If I have two linear polarizing filters that are at 0º and 45º, then 50% of the photons from a source of non-polarized light will pass through the first first, and 50% of these will pass through to the second filter:
It is correct to say that the photons between the 0º filter and the 45º filter are in the "cat state" ?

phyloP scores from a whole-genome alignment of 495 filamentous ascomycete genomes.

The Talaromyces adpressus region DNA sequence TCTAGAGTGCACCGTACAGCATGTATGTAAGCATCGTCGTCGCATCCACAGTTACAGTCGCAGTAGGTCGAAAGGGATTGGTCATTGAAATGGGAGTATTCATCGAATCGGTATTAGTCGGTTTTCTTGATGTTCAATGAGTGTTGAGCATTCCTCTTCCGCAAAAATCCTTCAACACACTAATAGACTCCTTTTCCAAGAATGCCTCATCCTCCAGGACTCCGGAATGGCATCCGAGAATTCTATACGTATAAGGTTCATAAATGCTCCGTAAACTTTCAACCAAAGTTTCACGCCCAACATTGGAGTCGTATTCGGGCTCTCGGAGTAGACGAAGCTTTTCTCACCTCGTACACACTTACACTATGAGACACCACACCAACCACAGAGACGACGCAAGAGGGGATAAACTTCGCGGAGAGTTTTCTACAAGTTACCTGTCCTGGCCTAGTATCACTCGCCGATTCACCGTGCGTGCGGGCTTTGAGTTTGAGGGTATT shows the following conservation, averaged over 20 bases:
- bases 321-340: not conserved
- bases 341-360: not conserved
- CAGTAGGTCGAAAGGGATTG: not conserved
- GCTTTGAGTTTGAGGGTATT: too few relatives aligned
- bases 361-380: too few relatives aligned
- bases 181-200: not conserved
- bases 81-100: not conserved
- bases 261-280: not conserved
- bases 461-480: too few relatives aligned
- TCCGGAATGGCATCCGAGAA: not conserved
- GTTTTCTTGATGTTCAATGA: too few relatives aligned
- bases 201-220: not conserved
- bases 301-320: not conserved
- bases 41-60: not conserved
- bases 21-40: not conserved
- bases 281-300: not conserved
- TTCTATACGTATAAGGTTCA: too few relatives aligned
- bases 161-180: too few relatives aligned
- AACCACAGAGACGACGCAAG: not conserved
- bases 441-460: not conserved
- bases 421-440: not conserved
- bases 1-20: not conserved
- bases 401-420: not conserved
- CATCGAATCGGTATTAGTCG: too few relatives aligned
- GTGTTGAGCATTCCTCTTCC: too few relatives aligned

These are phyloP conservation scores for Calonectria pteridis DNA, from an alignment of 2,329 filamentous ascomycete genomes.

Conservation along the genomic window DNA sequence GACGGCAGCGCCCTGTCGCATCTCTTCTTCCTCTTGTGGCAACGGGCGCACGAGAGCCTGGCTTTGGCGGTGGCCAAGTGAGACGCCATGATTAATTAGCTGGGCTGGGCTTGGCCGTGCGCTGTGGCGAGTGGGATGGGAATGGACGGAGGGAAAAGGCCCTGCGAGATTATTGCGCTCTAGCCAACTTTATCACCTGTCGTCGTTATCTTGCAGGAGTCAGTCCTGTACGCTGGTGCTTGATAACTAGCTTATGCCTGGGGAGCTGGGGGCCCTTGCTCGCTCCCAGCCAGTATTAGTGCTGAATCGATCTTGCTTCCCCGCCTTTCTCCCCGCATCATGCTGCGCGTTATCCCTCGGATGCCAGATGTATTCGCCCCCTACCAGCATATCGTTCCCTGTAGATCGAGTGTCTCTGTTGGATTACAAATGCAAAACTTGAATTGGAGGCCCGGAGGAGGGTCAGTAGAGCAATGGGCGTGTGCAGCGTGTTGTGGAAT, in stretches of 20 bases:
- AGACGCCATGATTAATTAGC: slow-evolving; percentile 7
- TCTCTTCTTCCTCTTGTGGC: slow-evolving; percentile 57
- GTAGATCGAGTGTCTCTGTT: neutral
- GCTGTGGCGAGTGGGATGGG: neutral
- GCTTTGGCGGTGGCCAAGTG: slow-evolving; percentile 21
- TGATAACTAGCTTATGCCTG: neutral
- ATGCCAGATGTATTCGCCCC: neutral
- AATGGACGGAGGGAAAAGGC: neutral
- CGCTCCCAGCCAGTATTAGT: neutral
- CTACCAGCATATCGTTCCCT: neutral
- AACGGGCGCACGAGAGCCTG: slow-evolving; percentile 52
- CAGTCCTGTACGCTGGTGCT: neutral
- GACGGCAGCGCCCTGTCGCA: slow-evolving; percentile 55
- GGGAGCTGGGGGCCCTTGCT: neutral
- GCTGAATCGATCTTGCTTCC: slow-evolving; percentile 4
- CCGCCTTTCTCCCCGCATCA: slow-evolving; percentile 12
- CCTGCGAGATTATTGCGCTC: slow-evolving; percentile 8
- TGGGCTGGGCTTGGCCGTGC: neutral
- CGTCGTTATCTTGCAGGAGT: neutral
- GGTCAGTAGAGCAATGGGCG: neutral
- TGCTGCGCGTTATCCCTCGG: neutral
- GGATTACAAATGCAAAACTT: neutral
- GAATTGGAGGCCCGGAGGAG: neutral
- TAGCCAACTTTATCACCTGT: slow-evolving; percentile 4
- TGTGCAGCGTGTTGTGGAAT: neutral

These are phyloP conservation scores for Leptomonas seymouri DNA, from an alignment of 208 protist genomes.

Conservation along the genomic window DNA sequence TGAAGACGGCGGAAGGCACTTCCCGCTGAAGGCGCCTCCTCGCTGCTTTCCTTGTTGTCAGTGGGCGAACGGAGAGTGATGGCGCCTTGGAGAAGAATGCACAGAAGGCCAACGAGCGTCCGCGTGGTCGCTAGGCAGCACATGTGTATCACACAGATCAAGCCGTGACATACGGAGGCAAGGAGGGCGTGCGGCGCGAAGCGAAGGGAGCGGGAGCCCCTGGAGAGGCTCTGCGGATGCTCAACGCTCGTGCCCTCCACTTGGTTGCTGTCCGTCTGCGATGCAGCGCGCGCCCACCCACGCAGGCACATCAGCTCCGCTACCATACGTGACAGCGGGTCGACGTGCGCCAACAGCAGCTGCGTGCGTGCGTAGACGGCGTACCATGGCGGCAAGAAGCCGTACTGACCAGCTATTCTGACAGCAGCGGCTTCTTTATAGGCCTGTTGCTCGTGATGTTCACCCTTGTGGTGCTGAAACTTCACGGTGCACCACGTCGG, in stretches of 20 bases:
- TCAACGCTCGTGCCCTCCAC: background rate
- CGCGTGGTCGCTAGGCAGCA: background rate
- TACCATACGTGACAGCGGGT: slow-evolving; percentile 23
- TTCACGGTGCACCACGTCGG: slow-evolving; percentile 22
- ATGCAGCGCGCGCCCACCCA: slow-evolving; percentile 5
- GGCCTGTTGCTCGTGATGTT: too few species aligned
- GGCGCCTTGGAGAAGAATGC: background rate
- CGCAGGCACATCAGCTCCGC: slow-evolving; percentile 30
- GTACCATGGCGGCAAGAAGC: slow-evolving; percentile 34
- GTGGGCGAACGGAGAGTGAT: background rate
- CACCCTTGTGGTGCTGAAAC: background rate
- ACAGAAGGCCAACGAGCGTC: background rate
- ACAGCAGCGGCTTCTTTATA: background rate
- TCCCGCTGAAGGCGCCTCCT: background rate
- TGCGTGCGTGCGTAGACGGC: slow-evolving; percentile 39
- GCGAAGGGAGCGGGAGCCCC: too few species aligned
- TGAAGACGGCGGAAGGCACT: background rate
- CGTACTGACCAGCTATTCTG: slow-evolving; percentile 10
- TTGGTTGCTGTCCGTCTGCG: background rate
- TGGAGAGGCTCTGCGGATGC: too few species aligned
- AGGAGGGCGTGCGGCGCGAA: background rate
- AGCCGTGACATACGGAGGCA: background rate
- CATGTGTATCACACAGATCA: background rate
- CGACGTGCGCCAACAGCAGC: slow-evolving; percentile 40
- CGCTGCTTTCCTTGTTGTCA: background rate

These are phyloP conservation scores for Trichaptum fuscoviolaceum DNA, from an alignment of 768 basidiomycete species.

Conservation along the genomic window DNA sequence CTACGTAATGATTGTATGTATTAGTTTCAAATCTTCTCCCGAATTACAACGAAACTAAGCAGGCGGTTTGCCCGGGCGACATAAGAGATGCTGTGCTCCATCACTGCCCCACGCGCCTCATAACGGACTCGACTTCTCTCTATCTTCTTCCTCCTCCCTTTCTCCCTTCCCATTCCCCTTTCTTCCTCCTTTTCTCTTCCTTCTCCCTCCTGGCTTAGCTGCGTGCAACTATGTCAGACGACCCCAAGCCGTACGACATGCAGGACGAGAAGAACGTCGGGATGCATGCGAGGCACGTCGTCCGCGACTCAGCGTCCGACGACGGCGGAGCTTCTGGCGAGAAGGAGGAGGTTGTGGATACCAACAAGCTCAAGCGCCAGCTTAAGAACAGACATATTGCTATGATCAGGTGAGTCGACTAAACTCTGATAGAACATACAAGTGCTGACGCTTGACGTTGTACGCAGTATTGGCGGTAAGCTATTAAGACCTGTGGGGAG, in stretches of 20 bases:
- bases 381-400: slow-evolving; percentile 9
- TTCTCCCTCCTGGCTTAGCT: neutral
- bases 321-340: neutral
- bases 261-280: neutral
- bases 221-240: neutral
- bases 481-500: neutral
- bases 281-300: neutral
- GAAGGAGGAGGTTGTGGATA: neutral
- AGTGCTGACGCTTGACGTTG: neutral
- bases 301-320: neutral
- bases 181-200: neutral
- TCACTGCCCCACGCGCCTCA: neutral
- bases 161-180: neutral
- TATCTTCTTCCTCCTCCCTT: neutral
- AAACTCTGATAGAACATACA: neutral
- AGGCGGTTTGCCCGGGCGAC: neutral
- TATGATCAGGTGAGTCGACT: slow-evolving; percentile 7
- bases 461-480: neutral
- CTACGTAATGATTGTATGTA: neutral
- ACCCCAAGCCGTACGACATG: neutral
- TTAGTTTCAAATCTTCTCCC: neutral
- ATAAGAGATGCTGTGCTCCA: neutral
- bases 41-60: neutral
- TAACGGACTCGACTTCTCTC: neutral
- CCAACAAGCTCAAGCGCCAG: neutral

Wikipedia defines the so-called cat state as "a quantum state that is composed of two diametrically opposed conditions at the same time, such as the possibilities that a cat be alive and dead at the same time." Part of my confusion is that it would seem that Schrödinger's wave equation allows every particle to be described as a linear combination of any number of other wave equations, so it would seem that every particle is always in a cat state, and that the term in meaningless. I gather that there isn't anything fundamentally different between the photons about to hit the filter that's at 0º and the filter that's at 45º—in both cases only 50% of the photons will proceed. But that's this diagram. If the second filter was also at 0º, then all of the photons passing through the first would pass through the second. So would they be in the cat state then?